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## Summary

A Maxwell material is the most simple model viscoelastic material showing properties of a typical liquid. It shows viscous flow on the long timescale, but additional elastic resistance to fast deformations.  It is named for James Clerk Maxwell who proposed the model in 1867. It is also known as a Maxwell fluid.

## Definition

The Maxwell model is represented by a purely viscous damper and a purely elastic spring connected in series, as shown in the diagram. In this configuration, under an applied axial stress, the total stress, $\sigma _{\mathrm {Total} }$  and the total strain, $\varepsilon _{\mathrm {Total} }$  can be defined as follows:

$\sigma _{\mathrm {Total} }=\sigma _{D}=\sigma _{S}$
$\varepsilon _{\mathrm {Total} }=\varepsilon _{D}+\varepsilon _{S}$

where the subscript D indicates the stress–strain in the damper and the subscript S indicates the stress–strain in the spring. Taking the derivative of strain with respect to time, we obtain:

${\frac {d\varepsilon _{\mathrm {Total} }}{dt}}={\frac {d\varepsilon _{D}}{dt}}+{\frac {d\varepsilon _{S}}{dt}}={\frac {\sigma }{\eta }}+{\frac {1}{E}}{\frac {d\sigma }{dt}}$

where E is the elastic modulus and η is the material coefficient of viscosity. This model describes the damper as a Newtonian fluid and models the spring with Hooke's law.

If, instead, we connect these two elements in parallel, we get the generalized model of a solid Kelvin–Voigt material.

In a Maxwell material, stress σ, strain ε and their rates of change with respect to time t are governed by equations of the form:

${\frac {1}{E}}{\frac {d\sigma }{dt}}+{\frac {\sigma }{\eta }}={\frac {d\varepsilon }{dt}}$

or, in dot notation:

${\frac {\dot {\sigma }}{E}}+{\frac {\sigma }{\eta }}={\dot {\varepsilon }}$

The equation can be applied either to the shear stress or to the uniform tension in a material. In the former case, the viscosity corresponds to that for a Newtonian fluid. In the latter case, it has a slightly different meaning relating stress and rate of strain.

The model is usually applied to the case of small deformations. For the large deformations we should include some geometrical non-linearity. For the simplest way of generalizing the Maxwell model, refer to the upper-convected Maxwell model.

## Effect of a sudden deformation

If a Maxwell material is suddenly deformed and held to a strain of $\varepsilon _{0}$ , then the stress decays on a characteristic timescale of ${\frac {\eta }{E}}$ , known as the relaxation time. The phenomenon is known as stress relaxation.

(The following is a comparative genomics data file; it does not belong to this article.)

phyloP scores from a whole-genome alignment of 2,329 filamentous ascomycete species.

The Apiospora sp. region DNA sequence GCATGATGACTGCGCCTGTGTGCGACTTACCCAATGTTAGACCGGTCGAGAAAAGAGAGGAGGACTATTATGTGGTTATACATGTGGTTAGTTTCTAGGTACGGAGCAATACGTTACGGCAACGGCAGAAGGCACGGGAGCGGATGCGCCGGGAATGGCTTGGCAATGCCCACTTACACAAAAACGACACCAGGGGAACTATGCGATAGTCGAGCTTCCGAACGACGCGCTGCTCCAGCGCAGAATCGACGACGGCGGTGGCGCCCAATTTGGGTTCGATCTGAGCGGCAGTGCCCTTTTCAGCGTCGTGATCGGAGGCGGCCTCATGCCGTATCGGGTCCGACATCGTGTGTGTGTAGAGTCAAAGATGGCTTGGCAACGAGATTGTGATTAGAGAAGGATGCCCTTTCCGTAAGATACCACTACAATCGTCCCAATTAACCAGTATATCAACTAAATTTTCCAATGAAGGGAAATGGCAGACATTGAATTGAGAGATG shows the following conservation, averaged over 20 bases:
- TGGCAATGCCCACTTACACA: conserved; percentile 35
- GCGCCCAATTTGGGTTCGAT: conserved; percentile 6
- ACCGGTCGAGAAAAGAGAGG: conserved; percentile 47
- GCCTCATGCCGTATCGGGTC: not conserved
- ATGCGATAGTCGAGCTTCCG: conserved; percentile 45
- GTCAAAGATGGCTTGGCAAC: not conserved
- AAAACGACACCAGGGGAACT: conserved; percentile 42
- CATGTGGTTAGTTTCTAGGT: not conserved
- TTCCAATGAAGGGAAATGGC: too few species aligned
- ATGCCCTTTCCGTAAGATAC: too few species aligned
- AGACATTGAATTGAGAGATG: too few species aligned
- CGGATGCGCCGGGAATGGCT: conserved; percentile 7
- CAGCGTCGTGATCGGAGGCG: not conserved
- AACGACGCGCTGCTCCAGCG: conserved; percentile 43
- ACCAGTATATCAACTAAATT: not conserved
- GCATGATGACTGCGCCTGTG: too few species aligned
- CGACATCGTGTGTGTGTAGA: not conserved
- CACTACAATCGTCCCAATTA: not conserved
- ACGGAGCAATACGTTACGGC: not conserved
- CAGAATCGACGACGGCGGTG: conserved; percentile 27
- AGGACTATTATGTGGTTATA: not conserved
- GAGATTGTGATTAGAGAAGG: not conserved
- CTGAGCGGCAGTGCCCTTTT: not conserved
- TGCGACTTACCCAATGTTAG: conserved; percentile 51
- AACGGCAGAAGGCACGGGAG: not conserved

The picture shows dependence of dimensionless stress ${\frac {\sigma (t)}{E\varepsilon _{0}}}$  upon dimensionless time ${\frac {E}{\eta }}t$ :

If we free the material at time $t_{1}$ , then the elastic element will spring back by the value of

$\varepsilon _{\mathrm {back} }=-{\frac {\sigma (t_{1})}{E}}=\varepsilon _{0}\exp \left(-{\frac {E}{\eta }}t_{1}\right).$

Since the viscous element would not return to its original length, the irreversible component of deformation can be simplified to the expression below:

$\varepsilon _{\mathrm {irreversible} }=\varepsilon _{0}\left(1-\exp \left(-{\frac {E}{\eta }}t_{1}\right)\right).$

## Effect of a sudden stress

If a Maxwell material is suddenly subjected to a stress $\sigma _{0}$ , then the elastic element would suddenly deform and the viscous element would deform with a constant rate:

$\varepsilon (t)={\frac {\sigma _{0}}{E}}+t{\frac {\sigma _{0}}{\eta }}$

If at some time $t_{1}$  we released the material, then the deformation of the elastic element would be the spring-back deformation and the deformation of the viscous element would not change:

$\varepsilon _{\mathrm {reversible} }={\frac {\sigma _{0}}{E}},$
$\varepsilon _{\mathrm {irreversible} }=t_{1}{\frac {\sigma _{0}}{\eta }}.$

The Maxwell model does not exhibit creep since it models strain as linear function of time.

If a small stress is applied for a sufficiently long time, then the irreversible strains become large. Thus, Maxwell material is a type of liquid.

## Effect of a constant strain rate

If a Maxwell material is subject to a constant strain rate ${\dot {\epsilon }}$ then the stress increases, reaching a constant value of

$\sigma =\eta {\dot {\varepsilon }}$

In general

$\sigma (t)=\eta {\dot {\varepsilon }}(1-e^{-Et/\eta })$

## Dynamic modulus

The complex dynamic modulus of a Maxwell material would be:

$E^{*}(\omega )={\frac {1}{1/E-i/(\omega \eta )}}={\frac {E\eta ^{2}\omega ^{2}+i\omega E^{2}\eta }{\eta ^{2}\omega ^{2}+E^{2}}}$

Thus, the components of the dynamic modulus are :

$E_{1}(\omega )={\frac {E\eta ^{2}\omega ^{2}}{\eta ^{2}\omega ^{2}+E^{2}}}={\frac {(\eta /E)^{2}\omega ^{2}}{(\eta /E)^{2}\omega ^{2}+1}}E={\frac {\tau ^{2}\omega ^{2}}{\tau ^{2}\omega ^{2}+1}}E$

and

$E_{2}(\omega )={\frac {\omega E^{2}\eta }{\eta ^{2}\omega ^{2}+E^{2}}}={\frac {(\eta /E)\omega }{(\eta /E)^{2}\omega ^{2}+1}}E={\frac {\tau \omega }{\tau ^{2}\omega ^{2}+1}}E$
The picture shows relaxational spectrum for Maxwell material. The relaxation time constant is $\tau \equiv \eta /E$ .
 Blue curve dimensionless elastic modulus ${\frac {E_{1}}{E}}$ Pink curve dimensionless modulus of losses ${\frac {E_{2}}{E}}$ Yellow curve dimensionless apparent viscosity ${\frac {E_{2}}{\omega \eta }}$ X-axis dimensionless frequency $\omega \tau$ .